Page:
One of the biggest reasons companies want to have a strong data strategy is so employees can get value out of the data. This starts by providing employees with ongoing access to the very information you are asking them to collect and input into your systems. If Foremen, Project Managers, Superintendents, and various other staff are continually being asked to collect more data or change their process of work without being told WHY, you will struggle to achieve buy-in. Furthermore, if you don’t provide data back to them in useable and beneficial ways that can help them with their work, then you will struggle with support from the ground up. By giving something back, in the form of usable and insightful data to help make their job easier and more effective, you not only answer their question of “What’s in it for me?” but you also reduce their burden as they engage in their own daily work. For these reasons, it is exceptionally important to gather user input as soon as possible to enhance buy-in, support, and ultimately improve project outcomes and drive efficiencies. With that in mind, it can be helpful to try to have the first system online and provide data to users quickly so you can gather their feedback and make early course corrections and revisions to better meet their, and your, needs.
Scale that strategy up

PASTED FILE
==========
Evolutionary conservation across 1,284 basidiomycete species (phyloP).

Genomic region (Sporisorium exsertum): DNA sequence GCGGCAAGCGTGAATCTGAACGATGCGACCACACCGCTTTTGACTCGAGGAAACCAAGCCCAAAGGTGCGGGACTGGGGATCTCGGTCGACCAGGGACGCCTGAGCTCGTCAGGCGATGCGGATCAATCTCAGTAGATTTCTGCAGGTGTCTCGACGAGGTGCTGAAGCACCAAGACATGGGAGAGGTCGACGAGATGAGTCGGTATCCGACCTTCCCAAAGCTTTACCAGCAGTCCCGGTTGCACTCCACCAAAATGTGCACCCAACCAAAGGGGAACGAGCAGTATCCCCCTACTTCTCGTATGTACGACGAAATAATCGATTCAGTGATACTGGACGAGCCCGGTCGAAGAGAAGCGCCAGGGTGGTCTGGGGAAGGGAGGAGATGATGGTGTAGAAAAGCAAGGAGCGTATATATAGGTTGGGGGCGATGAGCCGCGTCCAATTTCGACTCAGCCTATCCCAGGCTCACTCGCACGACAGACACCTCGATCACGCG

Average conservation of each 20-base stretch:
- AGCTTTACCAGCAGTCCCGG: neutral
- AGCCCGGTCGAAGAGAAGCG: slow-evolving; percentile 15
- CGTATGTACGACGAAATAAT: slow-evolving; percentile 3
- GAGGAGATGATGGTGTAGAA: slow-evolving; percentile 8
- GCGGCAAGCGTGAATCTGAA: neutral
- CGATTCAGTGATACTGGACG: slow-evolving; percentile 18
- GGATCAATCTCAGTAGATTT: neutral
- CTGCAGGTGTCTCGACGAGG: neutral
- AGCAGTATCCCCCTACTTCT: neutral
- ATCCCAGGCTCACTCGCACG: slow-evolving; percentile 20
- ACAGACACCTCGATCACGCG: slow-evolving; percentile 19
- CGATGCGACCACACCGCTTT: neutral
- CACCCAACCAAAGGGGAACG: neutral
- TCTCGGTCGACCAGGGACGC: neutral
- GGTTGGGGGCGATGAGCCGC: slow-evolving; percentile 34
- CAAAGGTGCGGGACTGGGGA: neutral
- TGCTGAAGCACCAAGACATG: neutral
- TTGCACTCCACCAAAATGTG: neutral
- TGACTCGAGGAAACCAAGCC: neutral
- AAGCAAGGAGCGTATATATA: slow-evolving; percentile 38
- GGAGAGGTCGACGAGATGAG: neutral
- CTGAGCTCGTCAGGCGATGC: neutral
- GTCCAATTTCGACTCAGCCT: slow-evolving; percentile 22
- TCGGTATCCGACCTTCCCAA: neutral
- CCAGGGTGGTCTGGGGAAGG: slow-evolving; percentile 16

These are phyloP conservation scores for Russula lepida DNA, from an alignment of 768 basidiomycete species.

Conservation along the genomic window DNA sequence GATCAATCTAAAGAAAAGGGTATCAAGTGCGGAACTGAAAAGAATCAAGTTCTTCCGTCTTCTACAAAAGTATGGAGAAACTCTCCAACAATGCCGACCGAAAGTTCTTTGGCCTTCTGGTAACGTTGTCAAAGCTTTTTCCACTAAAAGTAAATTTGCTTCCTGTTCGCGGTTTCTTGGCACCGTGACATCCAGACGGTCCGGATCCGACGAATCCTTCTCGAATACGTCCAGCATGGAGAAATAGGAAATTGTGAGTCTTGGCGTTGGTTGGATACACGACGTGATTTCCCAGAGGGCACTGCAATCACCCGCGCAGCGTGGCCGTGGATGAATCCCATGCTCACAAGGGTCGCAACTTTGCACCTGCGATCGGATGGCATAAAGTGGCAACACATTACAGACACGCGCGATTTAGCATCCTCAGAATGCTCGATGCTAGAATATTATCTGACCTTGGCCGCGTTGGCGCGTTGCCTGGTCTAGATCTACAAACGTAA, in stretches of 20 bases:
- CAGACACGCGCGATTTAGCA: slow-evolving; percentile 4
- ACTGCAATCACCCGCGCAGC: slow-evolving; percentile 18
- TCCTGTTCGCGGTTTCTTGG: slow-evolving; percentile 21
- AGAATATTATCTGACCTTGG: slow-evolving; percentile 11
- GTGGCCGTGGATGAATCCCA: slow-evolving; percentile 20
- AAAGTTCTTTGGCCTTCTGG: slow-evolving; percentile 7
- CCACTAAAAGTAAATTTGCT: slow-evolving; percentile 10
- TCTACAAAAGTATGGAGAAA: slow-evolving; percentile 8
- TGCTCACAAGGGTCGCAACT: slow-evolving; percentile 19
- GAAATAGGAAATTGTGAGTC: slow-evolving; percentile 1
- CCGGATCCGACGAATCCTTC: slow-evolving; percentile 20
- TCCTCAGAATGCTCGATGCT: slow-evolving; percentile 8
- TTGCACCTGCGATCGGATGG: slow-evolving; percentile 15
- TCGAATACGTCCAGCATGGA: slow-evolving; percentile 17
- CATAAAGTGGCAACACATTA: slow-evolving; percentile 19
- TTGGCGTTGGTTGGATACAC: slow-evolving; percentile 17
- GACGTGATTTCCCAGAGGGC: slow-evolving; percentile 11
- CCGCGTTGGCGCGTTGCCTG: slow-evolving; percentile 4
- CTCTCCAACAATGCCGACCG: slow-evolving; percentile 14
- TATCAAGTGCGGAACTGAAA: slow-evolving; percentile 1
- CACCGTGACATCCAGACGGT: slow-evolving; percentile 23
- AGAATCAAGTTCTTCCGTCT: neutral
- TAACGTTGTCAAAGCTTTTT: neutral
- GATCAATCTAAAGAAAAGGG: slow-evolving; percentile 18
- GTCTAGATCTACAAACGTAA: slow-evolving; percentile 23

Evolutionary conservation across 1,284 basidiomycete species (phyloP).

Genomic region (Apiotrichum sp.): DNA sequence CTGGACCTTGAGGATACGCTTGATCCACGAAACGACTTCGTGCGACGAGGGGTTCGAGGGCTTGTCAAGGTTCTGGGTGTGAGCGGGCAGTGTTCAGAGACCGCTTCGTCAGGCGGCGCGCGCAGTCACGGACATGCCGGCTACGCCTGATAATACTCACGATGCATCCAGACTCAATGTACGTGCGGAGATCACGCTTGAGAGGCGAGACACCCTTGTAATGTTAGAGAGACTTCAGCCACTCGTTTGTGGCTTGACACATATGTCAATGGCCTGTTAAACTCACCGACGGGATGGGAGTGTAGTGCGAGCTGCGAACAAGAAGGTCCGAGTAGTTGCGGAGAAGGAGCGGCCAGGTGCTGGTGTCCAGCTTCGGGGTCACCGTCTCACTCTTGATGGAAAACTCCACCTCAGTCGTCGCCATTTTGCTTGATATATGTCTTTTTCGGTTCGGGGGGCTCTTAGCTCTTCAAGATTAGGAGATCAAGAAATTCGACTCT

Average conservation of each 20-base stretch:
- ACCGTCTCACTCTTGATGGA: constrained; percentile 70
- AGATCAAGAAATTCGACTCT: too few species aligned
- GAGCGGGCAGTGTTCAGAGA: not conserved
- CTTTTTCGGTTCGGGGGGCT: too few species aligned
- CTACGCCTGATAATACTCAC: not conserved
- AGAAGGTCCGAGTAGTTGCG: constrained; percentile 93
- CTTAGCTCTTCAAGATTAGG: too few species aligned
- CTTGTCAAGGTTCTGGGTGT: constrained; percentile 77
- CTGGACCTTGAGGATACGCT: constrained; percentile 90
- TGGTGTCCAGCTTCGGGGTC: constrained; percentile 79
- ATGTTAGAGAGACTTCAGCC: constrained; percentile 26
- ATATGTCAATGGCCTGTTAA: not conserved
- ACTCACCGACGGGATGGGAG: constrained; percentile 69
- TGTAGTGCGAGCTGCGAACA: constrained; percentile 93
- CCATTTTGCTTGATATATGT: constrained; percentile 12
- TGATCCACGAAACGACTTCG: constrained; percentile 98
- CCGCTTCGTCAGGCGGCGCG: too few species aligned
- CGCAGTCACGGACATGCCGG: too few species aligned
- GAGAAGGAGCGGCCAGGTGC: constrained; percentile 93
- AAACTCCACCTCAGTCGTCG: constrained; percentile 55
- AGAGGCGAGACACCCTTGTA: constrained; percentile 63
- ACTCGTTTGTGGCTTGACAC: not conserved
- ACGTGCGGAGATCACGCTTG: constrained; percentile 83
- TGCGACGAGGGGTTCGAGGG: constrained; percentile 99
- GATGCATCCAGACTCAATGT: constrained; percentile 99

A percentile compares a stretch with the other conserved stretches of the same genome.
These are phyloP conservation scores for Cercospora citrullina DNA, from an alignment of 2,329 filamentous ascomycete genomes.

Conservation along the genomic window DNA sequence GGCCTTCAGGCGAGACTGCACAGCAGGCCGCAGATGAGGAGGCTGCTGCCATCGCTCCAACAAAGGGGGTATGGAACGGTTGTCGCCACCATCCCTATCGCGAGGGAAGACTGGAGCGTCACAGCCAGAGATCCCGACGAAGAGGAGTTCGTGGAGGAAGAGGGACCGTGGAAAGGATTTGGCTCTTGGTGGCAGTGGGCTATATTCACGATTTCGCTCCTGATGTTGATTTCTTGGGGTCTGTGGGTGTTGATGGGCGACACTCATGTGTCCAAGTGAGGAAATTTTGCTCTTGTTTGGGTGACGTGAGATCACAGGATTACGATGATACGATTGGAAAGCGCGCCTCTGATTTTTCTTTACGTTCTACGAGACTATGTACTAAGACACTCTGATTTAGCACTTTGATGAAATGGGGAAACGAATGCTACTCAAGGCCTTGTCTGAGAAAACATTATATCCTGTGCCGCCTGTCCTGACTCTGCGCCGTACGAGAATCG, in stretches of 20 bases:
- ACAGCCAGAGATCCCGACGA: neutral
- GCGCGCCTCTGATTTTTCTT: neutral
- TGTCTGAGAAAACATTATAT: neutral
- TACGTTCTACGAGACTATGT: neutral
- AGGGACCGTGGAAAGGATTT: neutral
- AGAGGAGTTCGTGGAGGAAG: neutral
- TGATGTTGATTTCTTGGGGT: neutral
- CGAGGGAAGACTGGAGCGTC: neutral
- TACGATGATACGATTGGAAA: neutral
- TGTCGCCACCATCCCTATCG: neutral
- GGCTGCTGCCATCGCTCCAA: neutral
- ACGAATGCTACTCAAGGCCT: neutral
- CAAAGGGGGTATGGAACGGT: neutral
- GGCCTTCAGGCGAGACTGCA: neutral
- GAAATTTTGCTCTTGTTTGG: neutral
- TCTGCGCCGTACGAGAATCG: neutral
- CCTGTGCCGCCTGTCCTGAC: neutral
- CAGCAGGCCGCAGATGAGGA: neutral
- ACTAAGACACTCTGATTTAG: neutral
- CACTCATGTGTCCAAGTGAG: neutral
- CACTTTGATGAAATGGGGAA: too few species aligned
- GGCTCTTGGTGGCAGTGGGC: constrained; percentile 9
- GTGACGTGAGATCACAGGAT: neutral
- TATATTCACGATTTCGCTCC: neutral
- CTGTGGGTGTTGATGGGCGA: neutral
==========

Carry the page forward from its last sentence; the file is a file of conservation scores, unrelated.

Once you have a working model then you can take the next step. This is where all your initial work in building a strategy for roll out and support will come into play. Your team members will already know how to use the data analytics solution and may even begin building their own dashboards. As you begin to deploy more data and dashboards to your users, and project outcomes improve, things begin to get exciting. Now, your users will be able to see the fruit of their data collection labor and will have the ability to take the next step by using the wealth of data insights available to them to help make decisions and guide their daily work. It is important to remember to provide ample time for support and training. As more projects and users come on board, they will have many questions. And remember, questions are a good thing! The more questions, the more people are using the data, and the more value will be provided to your projects and company.